JP and AS may be right and they may be wrong. It doesn't matter. Even if society has not changed much, the media has been circulating this meme such that people will believe that a change has occurred. It goes hand-in-hand with the TV-has-improved meme, the one that says that television now is finally holding its own in comparison to the movies. Never mind that such broad comparisons are virtually meaningless (what TV? what movies? on what terms?). They are printing the legend, and it will be true. Television will be legitimate if the critics say it is.
But more important than the empirical matter is the fact that the kind of television that is being legitimated in upscale circles is precisely upscale television. It's television that has been constructed to appeal to a classy consumer. Showtime and HBO are only available to those who can afford premium subscriptions, more than $100 a year typically. Mad Men has a boutique appeal, and abysmal ratings when compared with, say, CSI. It is precisely the fragmentation of the television market into so many hundreds of channels and so many niche demographics that has allowed for the creation of TV for the upper crust, TV that can be satisfied with 900,000 viewers with a median annual household income $30,000 above the average (I'm making up these figures, but I doubt I'm far off for Mad Men). Most of TV isn't like these upscale shows. And most of TV isn't the stuff that JP and AS have in mind when they talk of the common conversation and the pride in viewing. They don't mean daytime dramas or talk shows or game shows. They don't mean sports or local news. They don't mean HGTV or home shopping or VH1 or shows for kids. And they don't mean reality shows like So You Think You Can Dance or American Idol or The Hills.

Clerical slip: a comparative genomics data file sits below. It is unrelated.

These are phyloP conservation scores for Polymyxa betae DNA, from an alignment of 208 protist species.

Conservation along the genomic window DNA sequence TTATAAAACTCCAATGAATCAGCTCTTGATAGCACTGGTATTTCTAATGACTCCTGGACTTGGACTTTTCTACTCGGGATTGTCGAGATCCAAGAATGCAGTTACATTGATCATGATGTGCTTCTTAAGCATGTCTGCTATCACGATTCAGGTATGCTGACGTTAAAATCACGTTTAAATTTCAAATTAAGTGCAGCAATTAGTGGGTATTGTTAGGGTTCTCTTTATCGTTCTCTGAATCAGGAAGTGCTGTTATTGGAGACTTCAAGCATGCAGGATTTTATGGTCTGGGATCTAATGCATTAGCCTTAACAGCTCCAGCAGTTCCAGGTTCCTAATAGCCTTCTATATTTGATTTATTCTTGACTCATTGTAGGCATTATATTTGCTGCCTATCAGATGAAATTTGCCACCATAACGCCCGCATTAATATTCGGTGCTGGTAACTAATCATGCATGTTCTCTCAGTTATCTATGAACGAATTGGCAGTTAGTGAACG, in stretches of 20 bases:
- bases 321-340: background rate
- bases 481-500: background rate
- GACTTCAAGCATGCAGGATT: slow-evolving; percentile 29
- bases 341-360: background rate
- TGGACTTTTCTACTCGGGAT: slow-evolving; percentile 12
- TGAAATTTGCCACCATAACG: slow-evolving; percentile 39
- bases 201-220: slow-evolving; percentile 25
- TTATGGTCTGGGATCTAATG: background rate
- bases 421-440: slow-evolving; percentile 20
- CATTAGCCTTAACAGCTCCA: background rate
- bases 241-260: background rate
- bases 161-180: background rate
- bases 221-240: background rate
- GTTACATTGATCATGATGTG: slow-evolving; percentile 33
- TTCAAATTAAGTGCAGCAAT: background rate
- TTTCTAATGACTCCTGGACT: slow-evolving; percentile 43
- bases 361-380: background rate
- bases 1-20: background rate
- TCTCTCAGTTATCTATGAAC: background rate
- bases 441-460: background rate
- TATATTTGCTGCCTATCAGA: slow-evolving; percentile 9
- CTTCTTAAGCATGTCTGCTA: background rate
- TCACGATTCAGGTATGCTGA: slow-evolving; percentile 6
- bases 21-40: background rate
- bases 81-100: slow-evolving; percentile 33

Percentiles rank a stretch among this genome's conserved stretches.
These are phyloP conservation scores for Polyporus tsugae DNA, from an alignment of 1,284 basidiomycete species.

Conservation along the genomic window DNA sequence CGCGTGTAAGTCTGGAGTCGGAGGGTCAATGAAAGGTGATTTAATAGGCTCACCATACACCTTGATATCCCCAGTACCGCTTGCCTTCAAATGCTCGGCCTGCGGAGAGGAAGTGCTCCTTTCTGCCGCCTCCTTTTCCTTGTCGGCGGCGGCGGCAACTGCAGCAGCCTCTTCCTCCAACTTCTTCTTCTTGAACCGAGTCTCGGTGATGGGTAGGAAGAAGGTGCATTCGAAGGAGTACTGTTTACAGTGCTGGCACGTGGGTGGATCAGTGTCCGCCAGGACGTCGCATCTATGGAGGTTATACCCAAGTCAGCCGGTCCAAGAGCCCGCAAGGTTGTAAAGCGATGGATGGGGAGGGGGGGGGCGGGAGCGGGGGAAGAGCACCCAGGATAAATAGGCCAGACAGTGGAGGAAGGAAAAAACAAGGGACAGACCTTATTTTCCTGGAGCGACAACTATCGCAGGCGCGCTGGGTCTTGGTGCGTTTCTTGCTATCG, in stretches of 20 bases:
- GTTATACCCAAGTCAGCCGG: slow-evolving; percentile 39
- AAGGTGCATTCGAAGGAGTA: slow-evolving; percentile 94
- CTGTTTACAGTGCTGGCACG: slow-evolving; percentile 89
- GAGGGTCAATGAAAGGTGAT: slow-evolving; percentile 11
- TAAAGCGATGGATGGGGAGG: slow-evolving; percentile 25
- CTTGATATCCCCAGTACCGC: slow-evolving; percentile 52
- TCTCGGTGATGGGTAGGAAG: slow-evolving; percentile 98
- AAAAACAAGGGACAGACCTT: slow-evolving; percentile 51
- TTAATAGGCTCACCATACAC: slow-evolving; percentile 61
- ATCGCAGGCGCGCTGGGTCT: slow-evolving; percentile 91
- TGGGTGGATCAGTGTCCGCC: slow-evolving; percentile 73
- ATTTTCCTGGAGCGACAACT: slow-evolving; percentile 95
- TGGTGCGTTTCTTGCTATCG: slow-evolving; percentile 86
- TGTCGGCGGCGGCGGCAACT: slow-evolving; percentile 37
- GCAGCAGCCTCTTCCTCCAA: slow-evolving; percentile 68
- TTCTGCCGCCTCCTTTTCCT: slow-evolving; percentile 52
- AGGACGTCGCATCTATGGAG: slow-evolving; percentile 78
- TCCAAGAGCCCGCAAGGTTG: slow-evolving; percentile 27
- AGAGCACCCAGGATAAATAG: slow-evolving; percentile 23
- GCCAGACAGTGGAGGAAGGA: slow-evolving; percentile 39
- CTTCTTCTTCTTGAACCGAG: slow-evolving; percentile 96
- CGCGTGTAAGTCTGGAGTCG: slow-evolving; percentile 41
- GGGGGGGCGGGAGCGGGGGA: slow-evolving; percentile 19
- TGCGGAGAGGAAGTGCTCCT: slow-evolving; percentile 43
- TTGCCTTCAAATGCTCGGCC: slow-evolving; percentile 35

The kind of television that is constructed as legitimate in this notion of legitimacy is television stripped of its typical associations with femininity and domesticity, television made to seem in some way cinematic (camera style and lighting, dark themes & morally ambiguous characters, a widescreen aspect ratio, availability on DVD). It is especially by offering television as cinematic that this new legitimacy has been constructed, because it allows TV to piggy-back on the cultural cachet of cinema. This is what artforms do when seeking new legitimacy. They try to make themselves seem like already-legitimate forms, as cinema once did by fashioning itself after the theater and as photography once did by imitating oil painting. Consider that the television shows regularly recapped in the cinephile blog The House Next Door all fit this masculinized, cinematic category: The Sopranos, Mad Men, BSG, Dr. Who, Deadwood, The Wire. Shows movie-loving boys would like, recapped by movie-loving boys. Taste, says Bourdieu, is perhaps first of all distaste. The distaste lurking in this new taste for television is directed at the "not TV" of HBO's slogan: the stuff millions of people watch and love. The rejection of their taste in the phrase "not TV" is an insult to the general public.